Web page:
Mechanic's fight against Pasadena to open new shop approaches 3 years

Pooja Lodhia Image
Tuesday, April 30, 2024
Mechanic's fight against Pasadena to open new shop approaches 3 years
Azael Sepulveda's three-year-long fight with Pasadena drags on. He wants to open a new mechanic shop, but he says the city is blocking him.

PASADENA, Texas (KTRK) -- A Pasadena business owner's fight with city regulations drags on.

ABC13 has told you for nearly three years about a car mechanic trying to open a new shop, but a battle over parking spots has held up the permitting process.

"Just let me open," mechanic Azael "Oz" Sepulveda pleaded. "We've been going at this back and forth. Just let me open."

Sepulveda bought a former machine shop in July 2021 and wants to open it as a mechanic shop, just like the two others he owns in Pasadena.

ORIGINAL STORY: Small business owner fights city's parking ordinance that could possibly shut his shop down

"I feel like right now, it's just a David and Goliath thing going on, so I really don't know," he said. "I just want to get my shop open. That's pretty much it."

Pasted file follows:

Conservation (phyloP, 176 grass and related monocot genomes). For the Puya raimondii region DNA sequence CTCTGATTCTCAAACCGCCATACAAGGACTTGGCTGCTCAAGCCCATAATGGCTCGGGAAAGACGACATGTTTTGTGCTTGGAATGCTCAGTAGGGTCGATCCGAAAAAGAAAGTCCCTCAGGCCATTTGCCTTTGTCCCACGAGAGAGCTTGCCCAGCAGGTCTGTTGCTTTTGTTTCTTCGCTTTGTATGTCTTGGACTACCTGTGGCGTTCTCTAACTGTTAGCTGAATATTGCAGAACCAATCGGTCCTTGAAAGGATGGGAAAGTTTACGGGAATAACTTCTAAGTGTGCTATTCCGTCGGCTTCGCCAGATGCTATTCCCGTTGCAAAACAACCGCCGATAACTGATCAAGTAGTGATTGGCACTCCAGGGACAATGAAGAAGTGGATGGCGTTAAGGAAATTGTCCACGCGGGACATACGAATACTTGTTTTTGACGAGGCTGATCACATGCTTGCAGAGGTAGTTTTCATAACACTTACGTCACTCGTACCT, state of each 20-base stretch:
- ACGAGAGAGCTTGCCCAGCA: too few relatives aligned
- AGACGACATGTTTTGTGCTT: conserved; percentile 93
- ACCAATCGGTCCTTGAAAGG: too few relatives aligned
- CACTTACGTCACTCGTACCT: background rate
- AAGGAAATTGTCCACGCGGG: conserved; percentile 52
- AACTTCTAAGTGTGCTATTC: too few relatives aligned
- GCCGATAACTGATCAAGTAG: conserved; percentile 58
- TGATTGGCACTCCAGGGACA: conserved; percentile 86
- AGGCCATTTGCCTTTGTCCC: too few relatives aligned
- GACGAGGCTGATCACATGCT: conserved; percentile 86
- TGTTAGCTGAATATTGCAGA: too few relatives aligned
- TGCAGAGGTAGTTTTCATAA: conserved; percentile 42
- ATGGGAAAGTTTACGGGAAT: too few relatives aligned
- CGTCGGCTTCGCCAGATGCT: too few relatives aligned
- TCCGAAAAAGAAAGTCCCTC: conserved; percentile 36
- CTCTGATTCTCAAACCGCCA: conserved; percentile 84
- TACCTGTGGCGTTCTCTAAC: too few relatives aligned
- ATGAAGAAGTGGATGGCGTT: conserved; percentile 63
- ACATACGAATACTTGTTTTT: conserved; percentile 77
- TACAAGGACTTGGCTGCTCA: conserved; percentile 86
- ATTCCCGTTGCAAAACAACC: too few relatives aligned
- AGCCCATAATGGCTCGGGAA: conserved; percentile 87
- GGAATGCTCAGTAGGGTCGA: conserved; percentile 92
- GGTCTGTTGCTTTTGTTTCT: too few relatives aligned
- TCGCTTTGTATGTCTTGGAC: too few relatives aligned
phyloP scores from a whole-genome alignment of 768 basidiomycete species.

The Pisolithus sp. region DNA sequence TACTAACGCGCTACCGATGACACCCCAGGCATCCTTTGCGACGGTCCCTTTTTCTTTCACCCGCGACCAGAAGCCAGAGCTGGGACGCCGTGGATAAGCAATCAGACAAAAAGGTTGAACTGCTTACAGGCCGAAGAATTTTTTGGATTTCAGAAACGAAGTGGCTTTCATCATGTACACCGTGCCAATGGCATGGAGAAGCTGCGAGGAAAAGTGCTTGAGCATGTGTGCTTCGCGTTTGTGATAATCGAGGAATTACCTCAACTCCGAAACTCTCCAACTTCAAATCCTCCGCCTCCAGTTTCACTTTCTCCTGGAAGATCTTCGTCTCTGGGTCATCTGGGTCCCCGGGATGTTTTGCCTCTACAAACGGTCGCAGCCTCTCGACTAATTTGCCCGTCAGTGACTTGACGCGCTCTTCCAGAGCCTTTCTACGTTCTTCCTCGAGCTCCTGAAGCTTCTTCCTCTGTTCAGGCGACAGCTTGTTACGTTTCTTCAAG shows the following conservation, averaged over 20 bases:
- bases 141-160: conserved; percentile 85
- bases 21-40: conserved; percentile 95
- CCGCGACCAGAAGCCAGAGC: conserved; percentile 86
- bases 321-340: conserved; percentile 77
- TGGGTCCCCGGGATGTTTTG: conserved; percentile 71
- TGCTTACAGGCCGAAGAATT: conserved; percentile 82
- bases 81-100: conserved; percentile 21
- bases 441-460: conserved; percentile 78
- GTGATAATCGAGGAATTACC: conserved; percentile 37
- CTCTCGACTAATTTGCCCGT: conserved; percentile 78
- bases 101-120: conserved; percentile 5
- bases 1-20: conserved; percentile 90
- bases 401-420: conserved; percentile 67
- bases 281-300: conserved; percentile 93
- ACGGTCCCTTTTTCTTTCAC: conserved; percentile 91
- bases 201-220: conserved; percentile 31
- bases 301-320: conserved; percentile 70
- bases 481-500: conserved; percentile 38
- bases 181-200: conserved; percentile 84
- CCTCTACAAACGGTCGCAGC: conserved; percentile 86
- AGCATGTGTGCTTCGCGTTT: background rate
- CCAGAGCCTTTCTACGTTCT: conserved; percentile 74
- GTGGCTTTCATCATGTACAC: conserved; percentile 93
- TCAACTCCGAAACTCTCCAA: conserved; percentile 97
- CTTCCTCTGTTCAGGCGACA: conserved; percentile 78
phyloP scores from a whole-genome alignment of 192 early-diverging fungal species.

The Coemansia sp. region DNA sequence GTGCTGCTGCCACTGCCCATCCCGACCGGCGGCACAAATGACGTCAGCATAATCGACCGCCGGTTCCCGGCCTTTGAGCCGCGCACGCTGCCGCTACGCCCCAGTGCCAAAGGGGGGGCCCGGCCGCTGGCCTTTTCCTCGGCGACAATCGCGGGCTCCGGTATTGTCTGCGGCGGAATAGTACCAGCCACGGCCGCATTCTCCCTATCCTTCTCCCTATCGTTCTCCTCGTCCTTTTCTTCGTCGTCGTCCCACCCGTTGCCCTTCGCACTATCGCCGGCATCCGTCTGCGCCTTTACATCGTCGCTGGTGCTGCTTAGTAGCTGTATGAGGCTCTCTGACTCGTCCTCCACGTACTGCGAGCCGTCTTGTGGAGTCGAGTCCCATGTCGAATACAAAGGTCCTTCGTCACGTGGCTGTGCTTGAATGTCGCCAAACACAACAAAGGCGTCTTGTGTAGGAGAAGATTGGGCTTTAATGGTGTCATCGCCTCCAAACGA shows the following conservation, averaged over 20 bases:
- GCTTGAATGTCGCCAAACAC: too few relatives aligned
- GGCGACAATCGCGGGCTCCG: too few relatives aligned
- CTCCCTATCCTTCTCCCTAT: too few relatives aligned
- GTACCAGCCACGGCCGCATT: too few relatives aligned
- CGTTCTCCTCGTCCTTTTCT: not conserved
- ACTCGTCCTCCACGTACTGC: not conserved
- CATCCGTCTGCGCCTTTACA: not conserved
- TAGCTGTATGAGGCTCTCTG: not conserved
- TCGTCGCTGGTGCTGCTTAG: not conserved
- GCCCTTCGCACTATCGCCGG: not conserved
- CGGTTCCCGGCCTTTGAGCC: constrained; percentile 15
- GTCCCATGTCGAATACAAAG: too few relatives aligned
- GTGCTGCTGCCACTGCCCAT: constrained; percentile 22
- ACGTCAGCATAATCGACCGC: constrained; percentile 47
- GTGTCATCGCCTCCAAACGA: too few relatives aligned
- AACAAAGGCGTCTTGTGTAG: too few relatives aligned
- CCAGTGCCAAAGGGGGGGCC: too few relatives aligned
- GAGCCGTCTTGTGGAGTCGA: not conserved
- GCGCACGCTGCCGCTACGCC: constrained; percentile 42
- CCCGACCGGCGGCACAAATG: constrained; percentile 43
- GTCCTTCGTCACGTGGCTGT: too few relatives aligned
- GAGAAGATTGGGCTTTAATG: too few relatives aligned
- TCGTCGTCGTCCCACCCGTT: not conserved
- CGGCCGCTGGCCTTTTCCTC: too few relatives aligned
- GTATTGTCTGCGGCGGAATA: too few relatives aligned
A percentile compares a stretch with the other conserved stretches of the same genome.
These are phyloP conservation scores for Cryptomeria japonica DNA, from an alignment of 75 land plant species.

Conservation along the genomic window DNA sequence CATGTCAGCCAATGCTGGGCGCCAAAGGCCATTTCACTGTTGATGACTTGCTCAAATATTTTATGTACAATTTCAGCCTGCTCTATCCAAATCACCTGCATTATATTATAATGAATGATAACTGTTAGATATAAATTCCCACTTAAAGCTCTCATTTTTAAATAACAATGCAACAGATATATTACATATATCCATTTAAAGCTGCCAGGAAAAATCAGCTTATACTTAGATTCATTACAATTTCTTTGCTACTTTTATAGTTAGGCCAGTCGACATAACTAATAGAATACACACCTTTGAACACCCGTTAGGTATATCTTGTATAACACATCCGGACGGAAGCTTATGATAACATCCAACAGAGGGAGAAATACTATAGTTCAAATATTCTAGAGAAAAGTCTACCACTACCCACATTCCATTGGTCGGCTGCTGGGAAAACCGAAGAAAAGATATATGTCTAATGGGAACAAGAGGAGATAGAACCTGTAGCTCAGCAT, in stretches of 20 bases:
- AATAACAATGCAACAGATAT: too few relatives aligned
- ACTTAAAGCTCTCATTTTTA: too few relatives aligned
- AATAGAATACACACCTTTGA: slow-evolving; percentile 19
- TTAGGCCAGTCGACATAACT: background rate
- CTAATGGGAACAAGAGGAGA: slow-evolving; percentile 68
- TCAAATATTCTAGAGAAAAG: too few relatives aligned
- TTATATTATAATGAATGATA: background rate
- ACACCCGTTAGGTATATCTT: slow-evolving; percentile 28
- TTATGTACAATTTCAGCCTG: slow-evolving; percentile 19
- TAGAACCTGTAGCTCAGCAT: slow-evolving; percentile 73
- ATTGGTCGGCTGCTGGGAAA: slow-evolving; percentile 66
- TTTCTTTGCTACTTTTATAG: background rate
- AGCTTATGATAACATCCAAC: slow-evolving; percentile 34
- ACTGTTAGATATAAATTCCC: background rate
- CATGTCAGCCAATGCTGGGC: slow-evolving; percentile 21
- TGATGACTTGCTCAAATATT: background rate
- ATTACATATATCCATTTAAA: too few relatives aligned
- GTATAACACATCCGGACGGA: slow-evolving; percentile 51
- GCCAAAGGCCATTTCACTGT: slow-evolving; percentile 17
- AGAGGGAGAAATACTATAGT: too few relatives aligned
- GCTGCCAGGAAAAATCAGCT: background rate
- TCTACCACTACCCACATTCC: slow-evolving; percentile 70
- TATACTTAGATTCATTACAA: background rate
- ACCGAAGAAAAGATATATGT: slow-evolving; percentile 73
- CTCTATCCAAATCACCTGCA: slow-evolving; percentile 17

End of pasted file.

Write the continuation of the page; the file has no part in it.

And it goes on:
At first, officials with the city of Pasadena's planning department refused to write him a permit to open his new business without 28 parking spots.

After two lawsuits and multiple court hearings, Pasadena officials agreed to allow fewer parking spots, but there are disagreements over how the spots will be paved and whether they will be safe.

In the years this has been hung up in court, Sepulveda's father has died.

"He's always wanted us to open up a shop, and it just kind of stinks that he didn't get to see that," Sepulveda said. "I'm trying to do it for him now."

Monday's court hearing ended with both sides unable to even agree to consult with engineers.

City attorneys, who are required to bring any court orders for city council approval before agreeing to them, declined to speak to Eyewitness News on camera.

Sepulveda's attorneys, taking on the case for free, were more than happy to speak to ABC13.

"It's deeply offensive when you think about what government should be doing," Diana Simpson with the Institute for Justice said. "They should be getting out of the way of hardworking entrepreneurs."

Both sides are due back in court in May. So, the fight continues, three years and counting.

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